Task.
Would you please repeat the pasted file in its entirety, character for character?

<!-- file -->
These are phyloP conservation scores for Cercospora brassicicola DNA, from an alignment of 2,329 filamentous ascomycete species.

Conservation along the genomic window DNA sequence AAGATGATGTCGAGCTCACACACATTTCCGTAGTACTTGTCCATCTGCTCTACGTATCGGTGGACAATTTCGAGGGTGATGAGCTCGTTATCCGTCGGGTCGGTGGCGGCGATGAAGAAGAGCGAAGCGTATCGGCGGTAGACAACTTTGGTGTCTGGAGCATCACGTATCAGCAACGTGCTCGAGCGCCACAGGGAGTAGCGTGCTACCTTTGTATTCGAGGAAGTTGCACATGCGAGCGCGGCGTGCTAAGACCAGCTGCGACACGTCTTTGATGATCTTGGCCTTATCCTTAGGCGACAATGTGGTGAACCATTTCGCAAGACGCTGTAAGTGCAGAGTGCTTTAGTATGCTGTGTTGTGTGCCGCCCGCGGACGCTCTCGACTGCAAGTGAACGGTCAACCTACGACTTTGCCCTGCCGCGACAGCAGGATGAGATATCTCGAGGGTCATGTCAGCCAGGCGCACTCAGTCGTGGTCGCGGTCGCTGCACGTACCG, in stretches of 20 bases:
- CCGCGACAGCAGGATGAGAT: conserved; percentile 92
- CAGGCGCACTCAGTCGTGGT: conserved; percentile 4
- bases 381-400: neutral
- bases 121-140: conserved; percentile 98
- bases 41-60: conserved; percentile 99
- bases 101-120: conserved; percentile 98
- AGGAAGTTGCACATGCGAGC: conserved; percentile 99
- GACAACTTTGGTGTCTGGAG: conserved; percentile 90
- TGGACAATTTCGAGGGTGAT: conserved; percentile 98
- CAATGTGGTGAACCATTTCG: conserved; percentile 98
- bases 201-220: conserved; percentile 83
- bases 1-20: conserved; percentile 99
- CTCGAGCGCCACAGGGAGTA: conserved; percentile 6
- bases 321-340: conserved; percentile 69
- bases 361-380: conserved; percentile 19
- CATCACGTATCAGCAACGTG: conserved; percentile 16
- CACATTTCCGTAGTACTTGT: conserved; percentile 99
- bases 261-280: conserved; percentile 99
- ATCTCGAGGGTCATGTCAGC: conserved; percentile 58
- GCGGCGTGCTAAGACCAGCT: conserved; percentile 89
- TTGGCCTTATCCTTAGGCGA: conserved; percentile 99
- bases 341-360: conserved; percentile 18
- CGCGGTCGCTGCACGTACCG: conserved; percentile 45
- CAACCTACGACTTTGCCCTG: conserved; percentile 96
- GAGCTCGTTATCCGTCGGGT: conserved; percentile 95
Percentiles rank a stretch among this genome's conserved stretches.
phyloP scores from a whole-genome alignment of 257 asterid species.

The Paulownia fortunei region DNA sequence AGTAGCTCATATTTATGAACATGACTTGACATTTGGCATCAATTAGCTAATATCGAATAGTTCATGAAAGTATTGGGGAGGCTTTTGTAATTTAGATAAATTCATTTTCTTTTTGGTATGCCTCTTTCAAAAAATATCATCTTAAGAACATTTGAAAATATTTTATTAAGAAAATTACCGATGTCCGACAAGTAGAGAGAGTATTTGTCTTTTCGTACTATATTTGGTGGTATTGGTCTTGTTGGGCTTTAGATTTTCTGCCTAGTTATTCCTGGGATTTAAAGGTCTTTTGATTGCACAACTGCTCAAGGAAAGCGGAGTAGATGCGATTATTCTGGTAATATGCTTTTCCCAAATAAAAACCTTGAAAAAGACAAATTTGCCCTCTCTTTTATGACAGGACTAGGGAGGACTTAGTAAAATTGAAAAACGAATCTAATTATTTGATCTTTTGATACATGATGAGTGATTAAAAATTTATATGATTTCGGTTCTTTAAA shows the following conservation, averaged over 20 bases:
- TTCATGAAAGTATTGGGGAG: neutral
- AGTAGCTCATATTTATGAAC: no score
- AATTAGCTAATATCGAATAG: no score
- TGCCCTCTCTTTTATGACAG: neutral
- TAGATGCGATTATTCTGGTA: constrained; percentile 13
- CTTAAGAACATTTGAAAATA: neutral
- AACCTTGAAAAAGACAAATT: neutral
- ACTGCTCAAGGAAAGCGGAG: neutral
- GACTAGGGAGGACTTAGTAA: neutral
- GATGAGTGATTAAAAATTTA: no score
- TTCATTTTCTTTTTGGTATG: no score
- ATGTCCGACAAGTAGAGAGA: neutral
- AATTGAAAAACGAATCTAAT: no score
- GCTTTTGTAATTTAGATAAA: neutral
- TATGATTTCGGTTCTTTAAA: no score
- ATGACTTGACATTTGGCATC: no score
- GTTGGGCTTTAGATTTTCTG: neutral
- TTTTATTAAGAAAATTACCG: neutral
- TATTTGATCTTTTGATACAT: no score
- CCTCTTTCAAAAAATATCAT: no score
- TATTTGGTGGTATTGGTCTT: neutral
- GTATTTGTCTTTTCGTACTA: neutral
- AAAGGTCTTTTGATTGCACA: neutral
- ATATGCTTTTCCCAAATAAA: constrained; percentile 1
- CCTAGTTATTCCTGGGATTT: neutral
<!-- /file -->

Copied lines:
These are phyloP conservation scores for Cercospora brassicicola DNA, from an alignment of 2,329 filamentous ascomycete species.

Conservation along the genomic window DNA sequence AAGATGATGTCGAGCTCACACACATTTCCGTAGTACTTGTCCATCTGCTCTACGTATCGGTGGACAATTTCGAGGGTGATGAGCTCGTTATCCGTCGGGTCGGTGGCGGCGATGAAGAAGAGCGAAGCGTATCGGCGGTAGACAACTTTGGTGTCTGGAGCATCACGTATCAGCAACGTGCTCGAGCGCCACAGGGAGTAGCGTGCTACCTTTGTATTCGAGGAAGTTGCACATGCGAGCGCGGCGTGCTAAGACCAGCTGCGACACGTCTTTGATGATCTTGGCCTTATCCTTAGGCGACAATGTGGTGAACCATTTCGCAAGACGCTGTAAGTGCAGAGTGCTTTAGTATGCTGTGTTGTGTGCCGCCCGCGGACGCTCTCGACTGCAAGTGAACGGTCAACCTACGACTTTGCCCTGCCGCGACAGCAGGATGAGATATCTCGAGGGTCATGTCAGCCAGGCGCACTCAGTCGTGGTCGCGGTCGCTGCACGTACCG, in stretches of 20 bases:
- CCGCGACAGCAGGATGAGAT: conserved; percentile 92
- CAGGCGCACTCAGTCGTGGT: conserved; percentile 4
- bases 381-400: neutral
- bases 121-140: conserved; percentile 98
- bases 41-60: conserved; percentile 99
- bases 101-120: conserved; percentile 98
- AGGAAGTTGCACATGCGAGC: conserved; percentile 99
- GACAACTTTGGTGTCTGGAG: conserved; percentile 90
- TGGACAATTTCGAGGGTGAT: conserved; percentile 98
- CAATGTGGTGAACCATTTCG: conserved; percentile 98
- bases 201-220: conserved; percentile 83
- bases 1-20: conserved; percentile 99
- CTCGAGCGCCACAGGGAGTA: conserved; percentile 6
- bases 321-340: conserved; percentile 69
- bases 361-380: conserved; percentile 19
- CATCACGTATCAGCAACGTG: conserved; percentile 16
- CACATTTCCGTAGTACTTGT: conserved; percentile 99
- bases 261-280: conserved; percentile 99
- ATCTCGAGGGTCATGTCAGC: conserved; percentile 58
- GCGGCGTGCTAAGACCAGCT: conserved; percentile 89
- TTGGCCTTATCCTTAGGCGA: conserved; percentile 99
- bases 341-360: conserved; percentile 18
- CGCGGTCGCTGCACGTACCG: conserved; percentile 45
- CAACCTACGACTTTGCCCTG: conserved; percentile 96
- GAGCTCGTTATCCGTCGGGT: conserved; percentile 95
Percentiles rank a stretch among this genome's conserved stretches.
phyloP scores from a whole-genome alignment of 257 asterid species.

The Paulownia fortunei region DNA sequence AGTAGCTCATATTTATGAACATGACTTGACATTTGGCATCAATTAGCTAATATCGAATAGTTCATGAAAGTATTGGGGAGGCTTTTGTAATTTAGATAAATTCATTTTCTTTTTGGTATGCCTCTTTCAAAAAATATCATCTTAAGAACATTTGAAAATATTTTATTAAGAAAATTACCGATGTCCGACAAGTAGAGAGAGTATTTGTCTTTTCGTACTATATTTGGTGGTATTGGTCTTGTTGGGCTTTAGATTTTCTGCCTAGTTATTCCTGGGATTTAAAGGTCTTTTGATTGCACAACTGCTCAAGGAAAGCGGAGTAGATGCGATTATTCTGGTAATATGCTTTTCCCAAATAAAAACCTTGAAAAAGACAAATTTGCCCTCTCTTTTATGACAGGACTAGGGAGGACTTAGTAAAATTGAAAAACGAATCTAATTATTTGATCTTTTGATACATGATGAGTGATTAAAAATTTATATGATTTCGGTTCTTTAAA shows the following conservation, averaged over 20 bases:
- TTCATGAAAGTATTGGGGAG: neutral
- AGTAGCTCATATTTATGAAC: no score
- AATTAGCTAATATCGAATAG: no score
- TGCCCTCTCTTTTATGACAG: neutral
- TAGATGCGATTATTCTGGTA: constrained; percentile 13
- CTTAAGAACATTTGAAAATA: neutral
- AACCTTGAAAAAGACAAATT: neutral
- ACTGCTCAAGGAAAGCGGAG: neutral
- GACTAGGGAGGACTTAGTAA: neutral
- GATGAGTGATTAAAAATTTA: no score
- TTCATTTTCTTTTTGGTATG: no score
- ATGTCCGACAAGTAGAGAGA: neutral
- AATTGAAAAACGAATCTAAT: no score
- GCTTTTGTAATTTAGATAAA: neutral
- TATGATTTCGGTTCTTTAAA: no score
- ATGACTTGACATTTGGCATC: no score
- GTTGGGCTTTAGATTTTCTG: neutral
- TTTTATTAAGAAAATTACCG: neutral
- TATTTGATCTTTTGATACAT: no score
- CCTCTTTCAAAAAATATCAT: no score
- TATTTGGTGGTATTGGTCTT: neutral
- GTATTTGTCTTTTCGTACTA: neutral
- AAAGGTCTTTTGATTGCACA: neutral
- ATATGCTTTTCCCAAATAAA: constrained; percentile 1
- CCTAGTTATTCCTGGGATTT: neutral